The rules aren’t easy to find, and they’re not always clear. I don’t know of a single go-to resource for tech companies looking to innovate in the Canadian healthcare space (if there is one, please let me know!). Everything is governed by acronyms, HIPAA, PIPEDA, GDPR, etc.
From the research I’ve done, it would take an incredible amount of start-up funding to innovate in this space, and it would take a whole lot of compliance expertise to make it happen. One thing I should mention is that there are new start-ups that I’m watching because they’ve started to offer compliant back-ends. (I’d like to wait a bit before commenting on this, but I think it might be the way of the future if it’s affordable enough for tech startups to use the service.)
So, we know what the problems are, but why haven’t they already been solved? Is it simply a question of funding? Is it a lack of imagination? Is it a lack of resources? Or, are the rules simply too restrictive to allow for innovation to take place? Even if the rules don’t allow providers to share information, there are still ways to simplify, and standardize, the process. Coupled with automation, a patient could simply press a “Fill” button if nothing in their medical history has changed.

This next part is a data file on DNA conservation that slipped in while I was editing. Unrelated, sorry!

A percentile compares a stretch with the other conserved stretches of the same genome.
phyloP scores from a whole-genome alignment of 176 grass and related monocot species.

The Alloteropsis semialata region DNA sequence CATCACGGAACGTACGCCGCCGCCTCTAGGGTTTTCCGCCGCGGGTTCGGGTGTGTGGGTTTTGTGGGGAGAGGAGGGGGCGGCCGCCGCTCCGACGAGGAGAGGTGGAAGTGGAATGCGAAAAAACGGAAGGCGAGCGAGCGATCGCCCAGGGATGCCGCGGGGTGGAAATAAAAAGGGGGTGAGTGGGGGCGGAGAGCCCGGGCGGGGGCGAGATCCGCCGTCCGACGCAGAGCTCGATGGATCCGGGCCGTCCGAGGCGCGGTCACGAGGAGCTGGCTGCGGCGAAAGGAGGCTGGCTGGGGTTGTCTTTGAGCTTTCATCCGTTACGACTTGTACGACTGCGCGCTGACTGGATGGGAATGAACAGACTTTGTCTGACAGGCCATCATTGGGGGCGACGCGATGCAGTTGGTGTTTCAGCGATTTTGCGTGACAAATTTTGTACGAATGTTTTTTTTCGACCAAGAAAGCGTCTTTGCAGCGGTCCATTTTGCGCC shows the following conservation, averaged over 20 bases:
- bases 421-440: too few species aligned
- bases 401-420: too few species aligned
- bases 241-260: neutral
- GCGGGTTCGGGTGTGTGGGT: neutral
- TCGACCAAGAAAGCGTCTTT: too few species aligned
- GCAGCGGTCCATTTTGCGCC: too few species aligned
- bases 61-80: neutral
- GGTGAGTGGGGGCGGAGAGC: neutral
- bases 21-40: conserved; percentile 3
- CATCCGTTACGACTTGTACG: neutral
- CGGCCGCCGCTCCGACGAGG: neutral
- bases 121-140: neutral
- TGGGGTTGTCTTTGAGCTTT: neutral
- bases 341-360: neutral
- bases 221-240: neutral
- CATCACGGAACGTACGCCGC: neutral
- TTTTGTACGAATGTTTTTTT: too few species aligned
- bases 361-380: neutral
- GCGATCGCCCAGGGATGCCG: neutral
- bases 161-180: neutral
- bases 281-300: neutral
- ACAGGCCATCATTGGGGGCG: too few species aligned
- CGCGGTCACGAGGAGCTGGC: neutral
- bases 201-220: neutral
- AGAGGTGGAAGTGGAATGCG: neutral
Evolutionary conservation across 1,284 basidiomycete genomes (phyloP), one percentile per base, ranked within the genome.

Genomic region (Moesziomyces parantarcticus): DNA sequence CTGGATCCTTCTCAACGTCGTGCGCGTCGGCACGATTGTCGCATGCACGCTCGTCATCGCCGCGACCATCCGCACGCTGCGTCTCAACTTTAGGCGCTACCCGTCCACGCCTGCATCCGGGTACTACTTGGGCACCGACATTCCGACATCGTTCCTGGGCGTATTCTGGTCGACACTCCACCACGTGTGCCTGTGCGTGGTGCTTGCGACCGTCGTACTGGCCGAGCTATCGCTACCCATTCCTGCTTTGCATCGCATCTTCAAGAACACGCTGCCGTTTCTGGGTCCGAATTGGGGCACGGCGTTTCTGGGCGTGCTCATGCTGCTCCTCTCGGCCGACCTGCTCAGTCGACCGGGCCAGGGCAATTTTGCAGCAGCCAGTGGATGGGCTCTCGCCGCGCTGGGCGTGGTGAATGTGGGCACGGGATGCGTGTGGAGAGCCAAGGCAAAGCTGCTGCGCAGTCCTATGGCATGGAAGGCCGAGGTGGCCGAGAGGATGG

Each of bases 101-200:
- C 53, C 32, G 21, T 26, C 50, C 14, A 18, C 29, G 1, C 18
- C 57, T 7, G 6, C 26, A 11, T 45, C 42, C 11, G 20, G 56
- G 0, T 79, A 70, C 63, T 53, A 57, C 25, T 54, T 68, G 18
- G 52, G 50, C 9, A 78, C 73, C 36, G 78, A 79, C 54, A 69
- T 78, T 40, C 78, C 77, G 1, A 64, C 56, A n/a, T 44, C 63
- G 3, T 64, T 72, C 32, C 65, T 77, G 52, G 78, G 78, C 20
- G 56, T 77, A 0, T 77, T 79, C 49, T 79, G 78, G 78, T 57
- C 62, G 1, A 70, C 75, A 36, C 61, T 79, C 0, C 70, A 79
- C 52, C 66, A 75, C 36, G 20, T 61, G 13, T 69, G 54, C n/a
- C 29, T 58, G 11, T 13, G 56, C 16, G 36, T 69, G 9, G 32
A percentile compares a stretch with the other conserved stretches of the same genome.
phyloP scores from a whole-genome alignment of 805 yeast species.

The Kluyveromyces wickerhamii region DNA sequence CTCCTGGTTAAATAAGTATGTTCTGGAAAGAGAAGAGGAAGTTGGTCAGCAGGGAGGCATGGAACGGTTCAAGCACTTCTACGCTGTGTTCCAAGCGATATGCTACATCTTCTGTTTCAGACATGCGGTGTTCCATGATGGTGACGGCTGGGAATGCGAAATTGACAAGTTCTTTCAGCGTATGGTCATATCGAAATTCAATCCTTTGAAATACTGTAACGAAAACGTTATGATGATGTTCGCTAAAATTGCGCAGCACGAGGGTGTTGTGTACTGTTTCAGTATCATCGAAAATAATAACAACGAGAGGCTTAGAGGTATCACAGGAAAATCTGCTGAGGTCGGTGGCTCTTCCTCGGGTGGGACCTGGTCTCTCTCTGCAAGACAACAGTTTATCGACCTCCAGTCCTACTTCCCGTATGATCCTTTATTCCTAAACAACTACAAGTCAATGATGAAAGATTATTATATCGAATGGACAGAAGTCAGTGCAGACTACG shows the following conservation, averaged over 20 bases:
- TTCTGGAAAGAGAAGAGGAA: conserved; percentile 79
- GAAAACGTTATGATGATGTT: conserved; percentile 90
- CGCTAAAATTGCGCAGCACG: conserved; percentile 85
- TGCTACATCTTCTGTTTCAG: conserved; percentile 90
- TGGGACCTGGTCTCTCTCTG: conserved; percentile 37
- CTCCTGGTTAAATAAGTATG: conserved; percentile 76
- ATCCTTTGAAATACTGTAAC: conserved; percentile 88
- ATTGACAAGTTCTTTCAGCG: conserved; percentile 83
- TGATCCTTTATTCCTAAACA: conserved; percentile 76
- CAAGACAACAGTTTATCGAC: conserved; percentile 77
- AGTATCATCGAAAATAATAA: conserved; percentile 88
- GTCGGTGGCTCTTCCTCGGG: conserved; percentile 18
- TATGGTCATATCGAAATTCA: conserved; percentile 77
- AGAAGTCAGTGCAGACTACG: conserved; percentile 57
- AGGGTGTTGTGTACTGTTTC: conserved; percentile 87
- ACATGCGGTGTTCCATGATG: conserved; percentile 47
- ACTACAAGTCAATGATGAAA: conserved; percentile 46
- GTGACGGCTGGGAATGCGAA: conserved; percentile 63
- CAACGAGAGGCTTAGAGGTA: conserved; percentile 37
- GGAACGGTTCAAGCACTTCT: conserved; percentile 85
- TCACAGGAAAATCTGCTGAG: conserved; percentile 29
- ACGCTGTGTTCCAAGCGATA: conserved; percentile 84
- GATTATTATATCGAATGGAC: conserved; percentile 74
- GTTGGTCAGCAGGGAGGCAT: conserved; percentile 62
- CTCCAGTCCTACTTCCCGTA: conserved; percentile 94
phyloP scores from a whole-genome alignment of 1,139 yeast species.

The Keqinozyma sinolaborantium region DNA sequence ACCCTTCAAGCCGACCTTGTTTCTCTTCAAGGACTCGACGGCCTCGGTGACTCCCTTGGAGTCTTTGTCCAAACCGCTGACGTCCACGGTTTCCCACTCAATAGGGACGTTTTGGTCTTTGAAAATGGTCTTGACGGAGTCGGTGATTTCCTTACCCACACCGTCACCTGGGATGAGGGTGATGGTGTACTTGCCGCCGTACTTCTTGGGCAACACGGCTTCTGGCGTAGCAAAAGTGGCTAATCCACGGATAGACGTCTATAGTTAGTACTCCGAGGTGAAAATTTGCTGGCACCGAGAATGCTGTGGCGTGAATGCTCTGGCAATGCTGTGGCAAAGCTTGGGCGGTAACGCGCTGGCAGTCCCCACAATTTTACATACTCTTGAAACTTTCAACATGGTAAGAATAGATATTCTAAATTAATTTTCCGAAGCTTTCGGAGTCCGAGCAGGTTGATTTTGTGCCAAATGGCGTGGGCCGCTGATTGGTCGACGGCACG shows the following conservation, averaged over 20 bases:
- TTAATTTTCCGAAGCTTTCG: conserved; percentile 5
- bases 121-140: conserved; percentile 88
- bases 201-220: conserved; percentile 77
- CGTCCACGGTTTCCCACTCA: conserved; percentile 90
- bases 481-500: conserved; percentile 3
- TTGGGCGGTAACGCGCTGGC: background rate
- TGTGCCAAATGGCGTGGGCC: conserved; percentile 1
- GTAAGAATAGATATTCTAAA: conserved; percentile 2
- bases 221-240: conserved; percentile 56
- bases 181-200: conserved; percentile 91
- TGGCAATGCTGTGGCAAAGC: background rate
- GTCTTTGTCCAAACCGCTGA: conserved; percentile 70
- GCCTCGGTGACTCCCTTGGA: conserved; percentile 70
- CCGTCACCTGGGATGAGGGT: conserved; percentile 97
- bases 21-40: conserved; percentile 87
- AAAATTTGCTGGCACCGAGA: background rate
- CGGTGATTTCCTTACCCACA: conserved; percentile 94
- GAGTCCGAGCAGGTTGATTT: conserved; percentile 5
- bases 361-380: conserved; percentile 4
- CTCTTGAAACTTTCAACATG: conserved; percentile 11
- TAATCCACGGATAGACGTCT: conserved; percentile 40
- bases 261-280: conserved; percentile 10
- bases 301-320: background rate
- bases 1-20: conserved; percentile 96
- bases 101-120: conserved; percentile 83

These are all questions I’d like to explore over the next five years. I certainly don’t have the resources nor the funding to tackle it on my own. But, I’d be happy to nudge those who do, to go for it. If there’s one thing I’m always happy to work on, and to help bring to market, it’s a product that can save us a considerable amount of time, and make life easier for the providers.